From Dynasty to Disappointment

The New York Mets finished the 1989 season in second place. Six weeks into the 1990 season Davey Johnson was fired. He won 1,012 games as manager of the Mets, one World Series and two division titles. Johnson’s teams won an average of 95 games from 1984-1990. But, amidst all those wins, history defines the Mets as a disappointment.

As it turns out, 1986 was not the rule, but the exception for the Mets; 108 regular season wins followed by the epic 16-inning win over the Houston Astros in Game Six of the National League Championship Series and, ultimately, a World Series title (with a supporting cast of Bill Buckner and the baseball Gods). The Mets extreme success had fans and media talking about the “D” word.

The Mets last World Series championship was followed by three second place finishes (1987, 1989 and 1990), a disappointing playoff loss in 1988 and a long list of off-the-field embarrassments involving drinking, drug and domestic abuse, assault and battery and other poor choices over the last two decades.

In 2004, The Bad Guys Won  the book on the 1986 Mets — was published. In 2006, the Mets celebrated the 20-year anniversary with a class reunion for all fans to see and share with the media squeezing every last available tale into print.

In 2009, Psychology Today labeled the Mets a team “destined to fail … Gary Carter was an annoying egomaniac who drove his teammates crazy; Kevin Mitchell was a reformed gang-banger with an alarmingly violent temper; Ray Knight was a 33-year-old has-been and his backup, Howard Johnson, had been dismissed as a man who would crumble in the clutch.”

Today, a big, fat “what if?” hangs over the Doc and Darryl era; it is fill-in-the-blank after October 27, 1986. What if Gooden and Strawberry could have stayed clean and sober, would the Mets have had tickertape parades in 1987, ’88, ’89, ‘90 …? Would Mets fans be celebrating a dynasty instead of a single season?

What if?

“Dwight Gooden and Darryl Strawberry were the guys who really let us down,” said Frank Cashen. “That club should have won the next three or four years without fail. Those two men let not only themselves down but the teams and the fans of New York. The team was destined to be a dynasty … in my opinion, those two guys cost of years of success.”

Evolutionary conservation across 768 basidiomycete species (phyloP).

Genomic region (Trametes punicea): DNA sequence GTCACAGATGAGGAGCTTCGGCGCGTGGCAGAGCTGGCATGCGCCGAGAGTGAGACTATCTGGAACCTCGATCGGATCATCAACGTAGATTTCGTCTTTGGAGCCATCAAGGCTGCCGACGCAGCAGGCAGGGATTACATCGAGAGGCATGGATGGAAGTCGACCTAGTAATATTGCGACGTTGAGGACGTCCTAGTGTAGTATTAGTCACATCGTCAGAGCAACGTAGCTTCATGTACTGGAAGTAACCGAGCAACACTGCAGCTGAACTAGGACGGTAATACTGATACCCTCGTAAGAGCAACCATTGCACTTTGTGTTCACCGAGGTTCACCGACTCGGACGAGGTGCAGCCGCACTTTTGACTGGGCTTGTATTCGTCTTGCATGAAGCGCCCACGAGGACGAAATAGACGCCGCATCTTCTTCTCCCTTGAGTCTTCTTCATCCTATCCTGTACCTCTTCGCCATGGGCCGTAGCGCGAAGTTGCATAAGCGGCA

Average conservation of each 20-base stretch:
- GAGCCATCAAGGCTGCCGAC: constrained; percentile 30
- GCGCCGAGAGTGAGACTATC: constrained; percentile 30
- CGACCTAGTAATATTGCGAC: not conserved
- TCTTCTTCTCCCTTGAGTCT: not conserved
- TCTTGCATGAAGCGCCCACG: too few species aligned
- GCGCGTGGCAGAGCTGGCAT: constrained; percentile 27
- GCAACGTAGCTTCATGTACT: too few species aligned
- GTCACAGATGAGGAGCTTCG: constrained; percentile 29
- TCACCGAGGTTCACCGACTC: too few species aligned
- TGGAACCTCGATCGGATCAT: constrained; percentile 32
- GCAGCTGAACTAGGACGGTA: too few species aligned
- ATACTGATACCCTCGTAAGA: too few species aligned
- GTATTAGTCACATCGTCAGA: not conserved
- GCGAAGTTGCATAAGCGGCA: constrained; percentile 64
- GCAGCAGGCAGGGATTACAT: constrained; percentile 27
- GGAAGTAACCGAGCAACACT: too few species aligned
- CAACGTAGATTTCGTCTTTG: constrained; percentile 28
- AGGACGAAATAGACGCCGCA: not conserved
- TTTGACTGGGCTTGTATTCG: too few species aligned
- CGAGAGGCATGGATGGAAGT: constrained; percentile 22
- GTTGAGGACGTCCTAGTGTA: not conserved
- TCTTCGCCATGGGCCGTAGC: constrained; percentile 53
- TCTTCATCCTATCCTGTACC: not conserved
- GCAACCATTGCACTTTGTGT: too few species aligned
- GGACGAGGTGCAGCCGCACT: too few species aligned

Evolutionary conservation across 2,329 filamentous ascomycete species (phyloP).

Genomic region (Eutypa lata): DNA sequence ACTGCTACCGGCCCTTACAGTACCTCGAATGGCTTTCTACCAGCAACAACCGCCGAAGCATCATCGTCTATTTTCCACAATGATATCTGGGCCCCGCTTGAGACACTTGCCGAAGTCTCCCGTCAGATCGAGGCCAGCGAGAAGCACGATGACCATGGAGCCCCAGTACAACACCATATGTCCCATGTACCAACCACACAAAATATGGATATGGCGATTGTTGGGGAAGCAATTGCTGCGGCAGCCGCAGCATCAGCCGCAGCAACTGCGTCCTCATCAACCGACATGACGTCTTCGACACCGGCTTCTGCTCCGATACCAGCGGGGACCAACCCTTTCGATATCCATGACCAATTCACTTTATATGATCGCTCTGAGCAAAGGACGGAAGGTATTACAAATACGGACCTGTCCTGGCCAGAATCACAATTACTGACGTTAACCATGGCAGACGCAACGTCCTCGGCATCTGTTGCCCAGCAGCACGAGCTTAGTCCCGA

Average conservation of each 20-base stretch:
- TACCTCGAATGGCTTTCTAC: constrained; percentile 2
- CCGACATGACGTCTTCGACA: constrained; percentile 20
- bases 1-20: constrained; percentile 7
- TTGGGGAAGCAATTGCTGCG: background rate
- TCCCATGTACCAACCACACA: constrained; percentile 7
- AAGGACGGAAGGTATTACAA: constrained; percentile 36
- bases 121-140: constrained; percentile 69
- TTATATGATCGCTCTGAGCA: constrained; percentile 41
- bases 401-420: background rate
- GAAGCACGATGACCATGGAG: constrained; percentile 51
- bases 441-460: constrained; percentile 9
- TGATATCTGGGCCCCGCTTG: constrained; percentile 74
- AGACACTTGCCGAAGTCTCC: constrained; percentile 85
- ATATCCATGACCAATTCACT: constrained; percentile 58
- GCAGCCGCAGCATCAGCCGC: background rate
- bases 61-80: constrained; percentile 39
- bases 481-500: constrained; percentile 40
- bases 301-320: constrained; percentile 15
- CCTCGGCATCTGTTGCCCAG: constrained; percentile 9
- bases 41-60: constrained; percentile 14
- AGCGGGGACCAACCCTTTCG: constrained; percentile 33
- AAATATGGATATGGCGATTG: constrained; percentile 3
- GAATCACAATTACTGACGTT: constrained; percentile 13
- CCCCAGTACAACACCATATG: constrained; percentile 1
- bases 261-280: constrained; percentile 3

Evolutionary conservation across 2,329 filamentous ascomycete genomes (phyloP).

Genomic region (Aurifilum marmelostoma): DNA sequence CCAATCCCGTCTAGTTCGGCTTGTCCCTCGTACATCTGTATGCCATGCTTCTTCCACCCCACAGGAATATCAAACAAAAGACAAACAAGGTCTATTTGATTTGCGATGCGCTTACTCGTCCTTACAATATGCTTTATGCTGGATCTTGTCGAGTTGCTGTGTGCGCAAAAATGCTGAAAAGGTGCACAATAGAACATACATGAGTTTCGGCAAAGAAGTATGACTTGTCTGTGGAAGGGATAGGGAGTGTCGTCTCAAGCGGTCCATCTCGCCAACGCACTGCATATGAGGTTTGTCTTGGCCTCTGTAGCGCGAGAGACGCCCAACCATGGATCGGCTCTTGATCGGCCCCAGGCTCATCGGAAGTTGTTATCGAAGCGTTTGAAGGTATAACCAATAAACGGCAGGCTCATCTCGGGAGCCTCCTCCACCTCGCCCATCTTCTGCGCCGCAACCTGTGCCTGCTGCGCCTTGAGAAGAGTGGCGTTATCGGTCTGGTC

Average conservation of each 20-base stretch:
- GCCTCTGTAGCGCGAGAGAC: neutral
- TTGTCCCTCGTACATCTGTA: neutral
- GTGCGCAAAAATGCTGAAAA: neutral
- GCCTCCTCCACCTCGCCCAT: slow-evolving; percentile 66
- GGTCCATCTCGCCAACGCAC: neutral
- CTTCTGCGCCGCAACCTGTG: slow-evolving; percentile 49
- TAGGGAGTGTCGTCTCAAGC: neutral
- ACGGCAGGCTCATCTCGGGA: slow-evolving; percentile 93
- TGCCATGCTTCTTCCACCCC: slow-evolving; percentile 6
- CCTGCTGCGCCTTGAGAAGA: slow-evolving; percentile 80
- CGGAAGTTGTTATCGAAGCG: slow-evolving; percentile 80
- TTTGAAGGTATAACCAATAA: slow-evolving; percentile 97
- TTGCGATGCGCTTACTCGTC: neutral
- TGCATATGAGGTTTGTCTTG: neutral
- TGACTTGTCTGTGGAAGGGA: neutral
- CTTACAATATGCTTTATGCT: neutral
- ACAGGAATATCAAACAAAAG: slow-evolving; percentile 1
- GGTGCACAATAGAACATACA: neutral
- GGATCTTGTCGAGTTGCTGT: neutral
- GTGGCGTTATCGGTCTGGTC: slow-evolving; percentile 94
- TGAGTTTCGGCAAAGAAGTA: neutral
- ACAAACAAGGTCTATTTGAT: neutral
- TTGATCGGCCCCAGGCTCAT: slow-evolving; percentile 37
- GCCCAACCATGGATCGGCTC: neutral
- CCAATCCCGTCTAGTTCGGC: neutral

Strawberry hit .225 in 134 games in 1989. He played nine more seasons after leaving the Mets, hitting 83 home runs and playing in more than 100 games in a season once. Drugs sucked the life out of Gooden’s promising career. He lost his fastball and elite status by age 26. Gooden won 157 games in 11 seasons (25-32 over his final three seasons) with the Mets (ironically, both Strawberry and Gooden hit home runs in Johnson’s final game).

What’s to celebrate?

While fans believed the Mets were destined to win a fistful of rings in the second half of the 1980s, they didn’t. It wasn’t because of a salary dump or a managerial change, no, Cashen had designed a team – on paper – that had the talent to win consistently but they didn’t.

Strawberry, Gooden, Keith Hernandez, Len Dykstra, Wally Backman, Howard Johnson, Gary Carter, Ron Darling, Sid Fernandez, Bob Ojeda, Mookie Wilson … one ring? That’s it? Are you serious?

“All in all, to have only won once was disappointing,” Carter told ESPN. “We thought we could become one of the greatest teams of all time.”

Dynasty? Try disappointment.

Time and space has redefined the ‘80s Mets as a series of missed opportunities.

“I get chills, “ Mookie Wilson described in a 2009 New York Daily News interview. “It’s still is hard to believe that it actually did happen.”

Wilson is right. Knowing what we know now, it is hard to believe that it actually happened.

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